HaT Industrie provide the basis of many other troops.  The Egyptian Camel corps from the Sudan range provides the Somali Camel Corps, the Illalo Scouts and the Bikaner Camel Corps which can all be converted from these models.  Only the headgear needs to be converted or a head swop to make the different formations.

The HaT Colonial Indian Infantry set provides suitable figures for Sikhs and the Sappers and Miners as well as heads for the Bikaner Camel Corps, KAR artillery and so on.  The British officers can come from the Waterloo 1815 Anglo-Egyptian set.

The rather poorly made HaT WW1 German Colonial Infantry provides the basis of many of the Kings African Rifles troops.  WW2 Japanese infantry in peaked caps and neck cloths could also be converted.

The Red Box British Naval Landing Party from the Boxer Rebellion series is also most useful for recreating the bluejackets.  This set, like the German Askaris, are not the best model soldiers.

The RAF detachments can be modelled from Airfix DH-4 aircraft with any of the conversion sets to make them into DH-9As or by finding a Maquette DH-9A kit.   The ground crews can be converted from artillerymen or from the WW1 Pilots set.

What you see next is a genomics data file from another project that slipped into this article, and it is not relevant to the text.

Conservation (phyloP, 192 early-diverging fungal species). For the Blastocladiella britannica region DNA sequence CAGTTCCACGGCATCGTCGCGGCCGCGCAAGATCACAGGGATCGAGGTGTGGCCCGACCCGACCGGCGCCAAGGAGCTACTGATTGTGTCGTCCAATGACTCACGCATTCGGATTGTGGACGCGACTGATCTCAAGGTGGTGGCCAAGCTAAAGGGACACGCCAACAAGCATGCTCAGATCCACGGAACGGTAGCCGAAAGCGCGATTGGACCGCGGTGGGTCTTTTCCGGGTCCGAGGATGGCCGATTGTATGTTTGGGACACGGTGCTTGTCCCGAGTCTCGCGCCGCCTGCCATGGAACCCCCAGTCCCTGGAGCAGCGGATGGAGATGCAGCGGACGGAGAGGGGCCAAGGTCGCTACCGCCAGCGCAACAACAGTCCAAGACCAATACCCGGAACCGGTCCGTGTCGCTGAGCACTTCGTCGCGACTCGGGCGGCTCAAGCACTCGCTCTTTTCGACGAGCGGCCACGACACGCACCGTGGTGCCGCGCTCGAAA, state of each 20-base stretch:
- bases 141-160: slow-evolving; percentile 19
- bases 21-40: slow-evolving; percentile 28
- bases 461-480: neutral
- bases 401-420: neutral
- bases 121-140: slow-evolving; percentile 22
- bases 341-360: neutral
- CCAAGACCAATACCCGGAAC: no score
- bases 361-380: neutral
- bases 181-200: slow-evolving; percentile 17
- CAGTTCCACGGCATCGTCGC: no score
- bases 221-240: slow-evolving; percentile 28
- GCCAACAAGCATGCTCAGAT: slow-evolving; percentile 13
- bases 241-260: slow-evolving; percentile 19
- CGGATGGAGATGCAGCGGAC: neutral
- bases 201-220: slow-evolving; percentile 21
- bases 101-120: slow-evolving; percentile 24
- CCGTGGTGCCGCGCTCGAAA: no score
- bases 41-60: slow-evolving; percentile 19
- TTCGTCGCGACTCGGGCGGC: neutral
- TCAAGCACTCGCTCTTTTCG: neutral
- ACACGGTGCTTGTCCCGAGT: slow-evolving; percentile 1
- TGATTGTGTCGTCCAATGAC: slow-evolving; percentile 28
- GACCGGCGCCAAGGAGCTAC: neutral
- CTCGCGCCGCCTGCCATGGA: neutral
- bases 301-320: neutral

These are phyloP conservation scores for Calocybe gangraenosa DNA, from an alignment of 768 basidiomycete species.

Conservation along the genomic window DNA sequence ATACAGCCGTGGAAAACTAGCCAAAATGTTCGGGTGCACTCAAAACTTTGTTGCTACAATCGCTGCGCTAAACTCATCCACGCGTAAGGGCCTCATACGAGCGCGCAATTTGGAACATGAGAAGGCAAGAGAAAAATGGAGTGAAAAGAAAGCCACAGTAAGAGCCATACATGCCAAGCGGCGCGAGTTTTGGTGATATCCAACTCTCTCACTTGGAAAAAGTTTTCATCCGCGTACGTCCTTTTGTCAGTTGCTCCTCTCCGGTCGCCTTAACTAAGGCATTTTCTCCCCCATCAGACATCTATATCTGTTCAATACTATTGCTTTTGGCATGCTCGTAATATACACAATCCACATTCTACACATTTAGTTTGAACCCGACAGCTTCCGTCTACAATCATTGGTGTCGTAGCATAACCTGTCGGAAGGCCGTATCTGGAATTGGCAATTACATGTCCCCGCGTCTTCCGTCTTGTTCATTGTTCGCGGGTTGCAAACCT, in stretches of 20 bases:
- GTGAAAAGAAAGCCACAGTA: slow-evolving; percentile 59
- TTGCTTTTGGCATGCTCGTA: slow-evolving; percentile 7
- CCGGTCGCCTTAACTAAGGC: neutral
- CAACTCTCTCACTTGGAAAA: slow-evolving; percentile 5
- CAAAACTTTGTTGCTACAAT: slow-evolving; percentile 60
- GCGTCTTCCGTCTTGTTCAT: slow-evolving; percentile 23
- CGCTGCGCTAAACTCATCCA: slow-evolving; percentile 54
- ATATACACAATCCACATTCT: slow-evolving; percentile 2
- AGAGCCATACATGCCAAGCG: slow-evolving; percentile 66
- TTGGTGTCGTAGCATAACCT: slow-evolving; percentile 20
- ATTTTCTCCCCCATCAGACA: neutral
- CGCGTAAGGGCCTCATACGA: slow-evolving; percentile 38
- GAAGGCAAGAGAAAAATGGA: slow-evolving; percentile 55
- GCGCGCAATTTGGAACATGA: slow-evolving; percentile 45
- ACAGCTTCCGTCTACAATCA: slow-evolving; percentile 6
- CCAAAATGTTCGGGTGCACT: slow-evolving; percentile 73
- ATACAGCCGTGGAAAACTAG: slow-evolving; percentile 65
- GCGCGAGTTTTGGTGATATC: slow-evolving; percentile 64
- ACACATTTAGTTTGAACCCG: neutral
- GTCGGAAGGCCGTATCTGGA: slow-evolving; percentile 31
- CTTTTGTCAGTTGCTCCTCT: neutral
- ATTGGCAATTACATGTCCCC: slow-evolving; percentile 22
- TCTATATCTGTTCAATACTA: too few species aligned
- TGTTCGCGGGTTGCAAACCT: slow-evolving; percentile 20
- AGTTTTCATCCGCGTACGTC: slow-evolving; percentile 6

The Esci Zulu War British Infantry may provide additional troops for Royal Marines and the infantry.


While HaT Zulu War Mounted Infantry are also useful as they are and also as the basis of conversions.

The “friendly” tribal forces can come from any of the sets described in the Dervish section with only minor variations and maybe a few head and torso swops for variety.

Motor transport can be modelled from suitable diecast trucks and cars.  I used some EFSI Model T Fords as the basis of my MT column. 

Mad Mullah Introduction


First Expedition

Second Expedition

Third Expedition

Fourth Expedition

First World War

Fifth Expedition

Air Operations 

The Mad Mullah's Dervish Army

The British Empire Army 

Inch High Page